Take a moment to remember that New York City does Halloween probably better than anywhere else in the world. It’s a holiday with distinctive lanes for kids and adults, both of which were lit last night despite the holiday falling on a Monday. Trick or treating in brownstone Brooklyn is basically kid Mardi Gras. Tiny skeletons, Elsas, Reys and Batmans tear through the sidewalks in pre-adolescent bacchanal, guzzling candy like they were channeling the spirit of a mini-Dionysus. Elsewhere across the borough, in DIY venues and the backrooms of bars, adults wearing pink dresses and clutching Eggos or donning baskets of deplorables/adorables listened to cover bands or embraced the true spirit (alcohol) of the season.
We must all appreciate that it is only the ghouls, undead creatures and sexy witches that create a bulwark stopping Christmas from bleeding into the summer, so before we go head long into two months of Best Buy commercials and reigniting the War on Christmas, let’s look back at the best Brooklyn tweets from Halloween 2016. (more…)
Watts points the way to hell at a 313 show in 2009. Credit: Chris Franko
For most people, Halloween is a holiday that comes around once a year. But for Fort Greene resident Andrew Watts, America’s spookiest holiday is a full-time career. For the past 21 years, Watts has helped to realize Halloween 313, the annual musical spook-tacular that takes over an apartment building at 313 Clinton Ave. in Clinton Hill. It’s a longstanding tradition for families of all ages to gather round 313’s standing-room-only lawn to watch a free and reasonably scary show, on repeat every half hour.
Tonight, the 313 rises again with Watts’ Abracadaver, a magic, mystery and murder-filled walk down the Coney Island Boardwalk. And in honor of the occasion, Brokelyn chatted with the 59-year-old writer and composer about how a one-time volunteer gig scaring kids on Halloween became a lifelong career creating accessible spooks in Clinton Hill.
Watts first met 313’s artistic director, Janna Hyten, in college, and the two connected over neighboring hometowns in Florida. That, in addition to their adjacent backgrounds in illustration and a shared love of art and theater, led to near-instant collaboration.
“Plus,” added Watts, “I’m attracted to crazy.” (more…)
You don’t have to pay to get into 30 rock just to have fun this weekend. Via Pinterest
Point of fact: Halloween is the best holiday in New York City. Why? First of all, it’s the only holiday whose sole adult purpose is partying. Second, it’s the most creative holiday. And since New York is a hotbed of creative energy, we get some wild instances of that. (Not to mention, New Yorkers are especially good at bringing getting their pets into the spirit.)
Our friends over at DNA Infoagree with us — though 9/10 dentists may not — and that makes for not one but two reliable journalistic sources to back up the next argument you have with your friends about Halloween. Even if you don’t have a costume yet (here, let us help!) this weekend has tons of spook to keep you frightfully delighted, all the way through to the last trick-or-treater at your front door. We picked out our favorites: (more…)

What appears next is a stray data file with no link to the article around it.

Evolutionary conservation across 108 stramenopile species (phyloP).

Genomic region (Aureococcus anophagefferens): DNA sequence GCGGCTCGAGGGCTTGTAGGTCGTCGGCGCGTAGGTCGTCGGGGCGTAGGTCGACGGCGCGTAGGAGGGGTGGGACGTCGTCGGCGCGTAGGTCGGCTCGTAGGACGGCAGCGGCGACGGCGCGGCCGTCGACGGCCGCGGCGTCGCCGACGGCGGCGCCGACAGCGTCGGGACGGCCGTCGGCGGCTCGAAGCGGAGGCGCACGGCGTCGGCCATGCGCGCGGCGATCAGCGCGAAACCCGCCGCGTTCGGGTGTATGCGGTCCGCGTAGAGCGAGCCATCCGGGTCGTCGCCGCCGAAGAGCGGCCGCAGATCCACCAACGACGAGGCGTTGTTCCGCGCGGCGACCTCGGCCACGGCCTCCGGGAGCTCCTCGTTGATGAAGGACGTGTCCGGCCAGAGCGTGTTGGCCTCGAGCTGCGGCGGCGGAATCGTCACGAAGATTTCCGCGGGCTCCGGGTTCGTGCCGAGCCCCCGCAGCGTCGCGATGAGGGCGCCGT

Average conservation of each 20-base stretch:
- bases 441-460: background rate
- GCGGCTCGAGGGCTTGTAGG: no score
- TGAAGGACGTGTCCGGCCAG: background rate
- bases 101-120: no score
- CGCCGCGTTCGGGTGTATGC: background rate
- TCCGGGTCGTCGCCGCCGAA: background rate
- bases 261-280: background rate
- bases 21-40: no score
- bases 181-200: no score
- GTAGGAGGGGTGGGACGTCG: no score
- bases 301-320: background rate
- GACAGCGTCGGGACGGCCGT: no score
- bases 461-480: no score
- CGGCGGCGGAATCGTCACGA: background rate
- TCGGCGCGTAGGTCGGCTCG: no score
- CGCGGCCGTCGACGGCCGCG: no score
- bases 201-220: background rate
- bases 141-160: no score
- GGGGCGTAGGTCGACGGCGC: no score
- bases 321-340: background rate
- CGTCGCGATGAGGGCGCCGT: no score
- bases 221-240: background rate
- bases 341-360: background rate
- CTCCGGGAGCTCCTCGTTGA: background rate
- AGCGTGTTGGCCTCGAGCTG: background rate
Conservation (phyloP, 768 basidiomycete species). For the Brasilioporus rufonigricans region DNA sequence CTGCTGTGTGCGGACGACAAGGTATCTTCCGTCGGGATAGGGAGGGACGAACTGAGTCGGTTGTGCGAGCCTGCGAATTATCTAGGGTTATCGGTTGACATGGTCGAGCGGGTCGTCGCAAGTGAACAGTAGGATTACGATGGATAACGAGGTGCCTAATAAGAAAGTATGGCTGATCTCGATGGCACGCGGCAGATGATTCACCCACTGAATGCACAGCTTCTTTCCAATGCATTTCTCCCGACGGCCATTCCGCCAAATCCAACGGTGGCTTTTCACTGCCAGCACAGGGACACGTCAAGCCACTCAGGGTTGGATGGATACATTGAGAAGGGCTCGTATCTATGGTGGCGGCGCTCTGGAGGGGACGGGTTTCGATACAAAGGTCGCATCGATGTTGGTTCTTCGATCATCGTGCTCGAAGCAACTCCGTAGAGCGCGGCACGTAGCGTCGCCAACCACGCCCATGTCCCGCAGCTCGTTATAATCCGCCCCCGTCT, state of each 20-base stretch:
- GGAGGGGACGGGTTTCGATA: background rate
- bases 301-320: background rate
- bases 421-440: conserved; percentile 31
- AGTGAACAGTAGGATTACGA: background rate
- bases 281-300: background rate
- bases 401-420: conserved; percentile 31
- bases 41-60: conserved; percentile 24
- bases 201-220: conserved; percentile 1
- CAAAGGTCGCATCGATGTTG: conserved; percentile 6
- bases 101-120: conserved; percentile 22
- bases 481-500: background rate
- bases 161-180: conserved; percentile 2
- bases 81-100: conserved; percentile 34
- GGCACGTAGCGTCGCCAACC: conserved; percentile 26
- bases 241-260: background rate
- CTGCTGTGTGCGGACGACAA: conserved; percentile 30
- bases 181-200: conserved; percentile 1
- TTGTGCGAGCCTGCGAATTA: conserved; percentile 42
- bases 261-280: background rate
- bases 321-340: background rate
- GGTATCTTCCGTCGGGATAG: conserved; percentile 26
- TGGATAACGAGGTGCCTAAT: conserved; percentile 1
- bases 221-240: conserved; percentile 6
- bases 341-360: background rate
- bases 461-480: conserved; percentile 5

Gregg T. loves topical Halloween humor. edited by Sam Corbin
Hot take: Halloween isn’t for everybody. Don’t get me wrong, it’s a great holiday. It just favors creatives and DIY experts to a fault. Many people are Hallo-wise enough to start planning their costume for the following year on Nov. 1. — and if you’re one of those people, more power to you! — but that leaves the rest of us lazybones procrastinators feeling somehow underprepared to party alongside everyone else. Unless you’re engaging in cosplay-levels of credible costumery, you’ve got to come up with something funny that’ll pass for effort.
Brokelyn knows this better than anyone, having rolled up to countless Halloween parties both in and out of hastily-cobbled costume ourselves. We don’t like to see you suffer on a holiday that should be meant for pure enjoyment and spooky revelry, so we’ve put together a comprehensive list of last-minute, low-cost costumes that harken to relatable themes and memes of 2016.
[You’ll note as you go that in our humble opinion, the best Halloween costumes are visual puns, or ones that take only a single punchline to explain. So, while these costumes may not win you every costume contest in town, they’re sure to get you a few laughs at every party you go to, and they’re simple enough to recycle from night to night. They also *probably* won’t get copied by someone else, unless that someone also read this article.] (more…)
If you like making memes, boast a solid Vine following or just appreciate a good story told via short-form looping image, then this is your chance to “get spooky, scary, creepy, and kooky with your GIF-making” in service of everyone’s favorite haunted holiday. (more…)
You’ve already felt like this election cycle is a nightmare situation. Now you get to experience it up close, just in time for Halloween. Mexican artist Pedro Reyes – with the help of needed Kickstarter backers – is working on (what he considers) a terrifying exhibition set to debut at Brooklyn Army Terminal this October, the subject of which he hopes will instill fear in even the most relaxed of citizens: politics. It’s a terrifying tour of “the haunted house that already exists in our minds,” exposing us to “a new kind of monster, this is a monster that is actually chasing us in real life,” according to the campaign.
Doomocracy, a new immersive installation, will see the blending together of two events “haunting the American cultural imagination: Halloween and the nightmare that is the U.S. presidential election,” according to its Kickstarter page.
The installation, done in collaboration with public arts nonprofit Creative Time, is planned to run from Oct. 7 and through days before the election, and promises to “shock, amuse, provoke, even disturb.” (more…)